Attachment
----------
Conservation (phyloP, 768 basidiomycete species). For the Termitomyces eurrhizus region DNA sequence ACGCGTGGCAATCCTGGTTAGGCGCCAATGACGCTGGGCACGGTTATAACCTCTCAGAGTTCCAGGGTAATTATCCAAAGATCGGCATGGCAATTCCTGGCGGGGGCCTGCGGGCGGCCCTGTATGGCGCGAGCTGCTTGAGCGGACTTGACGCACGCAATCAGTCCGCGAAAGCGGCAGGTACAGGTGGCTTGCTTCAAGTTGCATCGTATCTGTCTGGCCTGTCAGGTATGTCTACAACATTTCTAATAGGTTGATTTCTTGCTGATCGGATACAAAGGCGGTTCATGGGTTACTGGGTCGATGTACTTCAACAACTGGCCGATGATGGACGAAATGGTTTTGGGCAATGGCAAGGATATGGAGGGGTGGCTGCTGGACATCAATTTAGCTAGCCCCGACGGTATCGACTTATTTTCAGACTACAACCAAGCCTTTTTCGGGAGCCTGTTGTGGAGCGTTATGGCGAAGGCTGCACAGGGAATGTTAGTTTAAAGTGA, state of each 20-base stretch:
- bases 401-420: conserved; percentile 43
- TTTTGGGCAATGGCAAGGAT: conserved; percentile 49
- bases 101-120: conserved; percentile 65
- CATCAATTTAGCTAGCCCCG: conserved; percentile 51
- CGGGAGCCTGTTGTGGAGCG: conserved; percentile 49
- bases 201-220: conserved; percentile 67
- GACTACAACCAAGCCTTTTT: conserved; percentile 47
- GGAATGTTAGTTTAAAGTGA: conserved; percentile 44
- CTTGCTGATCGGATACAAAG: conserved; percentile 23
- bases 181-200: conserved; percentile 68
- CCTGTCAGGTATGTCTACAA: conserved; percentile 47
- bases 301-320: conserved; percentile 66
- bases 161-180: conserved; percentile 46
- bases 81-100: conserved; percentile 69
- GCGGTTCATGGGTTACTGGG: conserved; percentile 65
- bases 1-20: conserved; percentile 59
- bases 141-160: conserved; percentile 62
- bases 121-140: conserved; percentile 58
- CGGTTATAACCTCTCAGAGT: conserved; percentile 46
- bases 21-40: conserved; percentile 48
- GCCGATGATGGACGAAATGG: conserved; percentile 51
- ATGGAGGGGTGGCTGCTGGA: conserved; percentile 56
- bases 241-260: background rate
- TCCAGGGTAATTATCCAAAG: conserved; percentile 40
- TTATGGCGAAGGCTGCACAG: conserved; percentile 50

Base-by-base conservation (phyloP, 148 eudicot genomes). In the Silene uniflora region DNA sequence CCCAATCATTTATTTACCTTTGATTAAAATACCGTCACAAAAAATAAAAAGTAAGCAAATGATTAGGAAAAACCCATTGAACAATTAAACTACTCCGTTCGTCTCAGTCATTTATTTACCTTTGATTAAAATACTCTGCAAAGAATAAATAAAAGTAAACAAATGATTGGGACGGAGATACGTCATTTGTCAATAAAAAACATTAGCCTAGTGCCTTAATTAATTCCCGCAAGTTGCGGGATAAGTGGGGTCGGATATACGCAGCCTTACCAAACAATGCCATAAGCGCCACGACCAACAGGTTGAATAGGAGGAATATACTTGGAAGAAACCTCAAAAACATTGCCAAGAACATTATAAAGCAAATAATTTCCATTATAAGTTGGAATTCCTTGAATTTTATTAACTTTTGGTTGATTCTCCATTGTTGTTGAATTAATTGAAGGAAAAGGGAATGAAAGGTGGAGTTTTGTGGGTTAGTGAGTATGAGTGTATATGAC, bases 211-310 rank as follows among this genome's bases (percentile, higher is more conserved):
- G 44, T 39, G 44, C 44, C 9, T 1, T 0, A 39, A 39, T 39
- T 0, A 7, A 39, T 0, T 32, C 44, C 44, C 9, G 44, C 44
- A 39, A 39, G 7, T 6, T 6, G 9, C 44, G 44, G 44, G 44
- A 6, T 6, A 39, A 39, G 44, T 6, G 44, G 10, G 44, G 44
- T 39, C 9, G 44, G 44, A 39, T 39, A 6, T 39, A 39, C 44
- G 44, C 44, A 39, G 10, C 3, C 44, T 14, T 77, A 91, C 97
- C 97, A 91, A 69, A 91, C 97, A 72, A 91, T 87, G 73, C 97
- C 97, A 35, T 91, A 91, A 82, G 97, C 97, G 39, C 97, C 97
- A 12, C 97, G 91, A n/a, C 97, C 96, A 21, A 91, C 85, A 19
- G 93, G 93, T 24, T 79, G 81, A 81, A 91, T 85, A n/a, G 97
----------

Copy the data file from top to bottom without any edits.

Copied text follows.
Conservation (phyloP, 768 basidiomycete species). For the Termitomyces eurrhizus region DNA sequence ACGCGTGGCAATCCTGGTTAGGCGCCAATGACGCTGGGCACGGTTATAACCTCTCAGAGTTCCAGGGTAATTATCCAAAGATCGGCATGGCAATTCCTGGCGGGGGCCTGCGGGCGGCCCTGTATGGCGCGAGCTGCTTGAGCGGACTTGACGCACGCAATCAGTCCGCGAAAGCGGCAGGTACAGGTGGCTTGCTTCAAGTTGCATCGTATCTGTCTGGCCTGTCAGGTATGTCTACAACATTTCTAATAGGTTGATTTCTTGCTGATCGGATACAAAGGCGGTTCATGGGTTACTGGGTCGATGTACTTCAACAACTGGCCGATGATGGACGAAATGGTTTTGGGCAATGGCAAGGATATGGAGGGGTGGCTGCTGGACATCAATTTAGCTAGCCCCGACGGTATCGACTTATTTTCAGACTACAACCAAGCCTTTTTCGGGAGCCTGTTGTGGAGCGTTATGGCGAAGGCTGCACAGGGAATGTTAGTTTAAAGTGA, state of each 20-base stretch:
- bases 401-420: conserved; percentile 43
- TTTTGGGCAATGGCAAGGAT: conserved; percentile 49
- bases 101-120: conserved; percentile 65
- CATCAATTTAGCTAGCCCCG: conserved; percentile 51
- CGGGAGCCTGTTGTGGAGCG: conserved; percentile 49
- bases 201-220: conserved; percentile 67
- GACTACAACCAAGCCTTTTT: conserved; percentile 47
- GGAATGTTAGTTTAAAGTGA: conserved; percentile 44
- CTTGCTGATCGGATACAAAG: conserved; percentile 23
- bases 181-200: conserved; percentile 68
- CCTGTCAGGTATGTCTACAA: conserved; percentile 47
- bases 301-320: conserved; percentile 66
- bases 161-180: conserved; percentile 46
- bases 81-100: conserved; percentile 69
- GCGGTTCATGGGTTACTGGG: conserved; percentile 65
- bases 1-20: conserved; percentile 59
- bases 141-160: conserved; percentile 62
- bases 121-140: conserved; percentile 58
- CGGTTATAACCTCTCAGAGT: conserved; percentile 46
- bases 21-40: conserved; percentile 48
- GCCGATGATGGACGAAATGG: conserved; percentile 51
- ATGGAGGGGTGGCTGCTGGA: conserved; percentile 56
- bases 241-260: background rate
- TCCAGGGTAATTATCCAAAG: conserved; percentile 40
- TTATGGCGAAGGCTGCACAG: conserved; percentile 50

Base-by-base conservation (phyloP, 148 eudicot genomes). In the Silene uniflora region DNA sequence CCCAATCATTTATTTACCTTTGATTAAAATACCGTCACAAAAAATAAAAAGTAAGCAAATGATTAGGAAAAACCCATTGAACAATTAAACTACTCCGTTCGTCTCAGTCATTTATTTACCTTTGATTAAAATACTCTGCAAAGAATAAATAAAAGTAAACAAATGATTGGGACGGAGATACGTCATTTGTCAATAAAAAACATTAGCCTAGTGCCTTAATTAATTCCCGCAAGTTGCGGGATAAGTGGGGTCGGATATACGCAGCCTTACCAAACAATGCCATAAGCGCCACGACCAACAGGTTGAATAGGAGGAATATACTTGGAAGAAACCTCAAAAACATTGCCAAGAACATTATAAAGCAAATAATTTCCATTATAAGTTGGAATTCCTTGAATTTTATTAACTTTTGGTTGATTCTCCATTGTTGTTGAATTAATTGAAGGAAAAGGGAATGAAAGGTGGAGTTTTGTGGGTTAGTGAGTATGAGTGTATATGAC, bases 211-310 rank as follows among this genome's bases (percentile, higher is more conserved):
- G 44, T 39, G 44, C 44, C 9, T 1, T 0, A 39, A 39, T 39
- T 0, A 7, A 39, T 0, T 32, C 44, C 44, C 9, G 44, C 44
- A 39, A 39, G 7, T 6, T 6, G 9, C 44, G 44, G 44, G 44
- A 6, T 6, A 39, A 39, G 44, T 6, G 44, G 10, G 44, G 44
- T 39, C 9, G 44, G 44, A 39, T 39, A 6, T 39, A 39, C 44
- G 44, C 44, A 39, G 10, C 3, C 44, T 14, T 77, A 91, C 97
- C 97, A 91, A 69, A 91, C 97, A 72, A 91, T 87, G 73, C 97
- C 97, A 35, T 91, A 91, A 82, G 97, C 97, G 39, C 97, C 97
- A 12, C 97, G 91, A n/a, C 97, C 96, A 21, A 91, C 85, A 19
- G 93, G 93, T 24, T 79, G 81, A 81, A 91, T 85, A n/a, G 97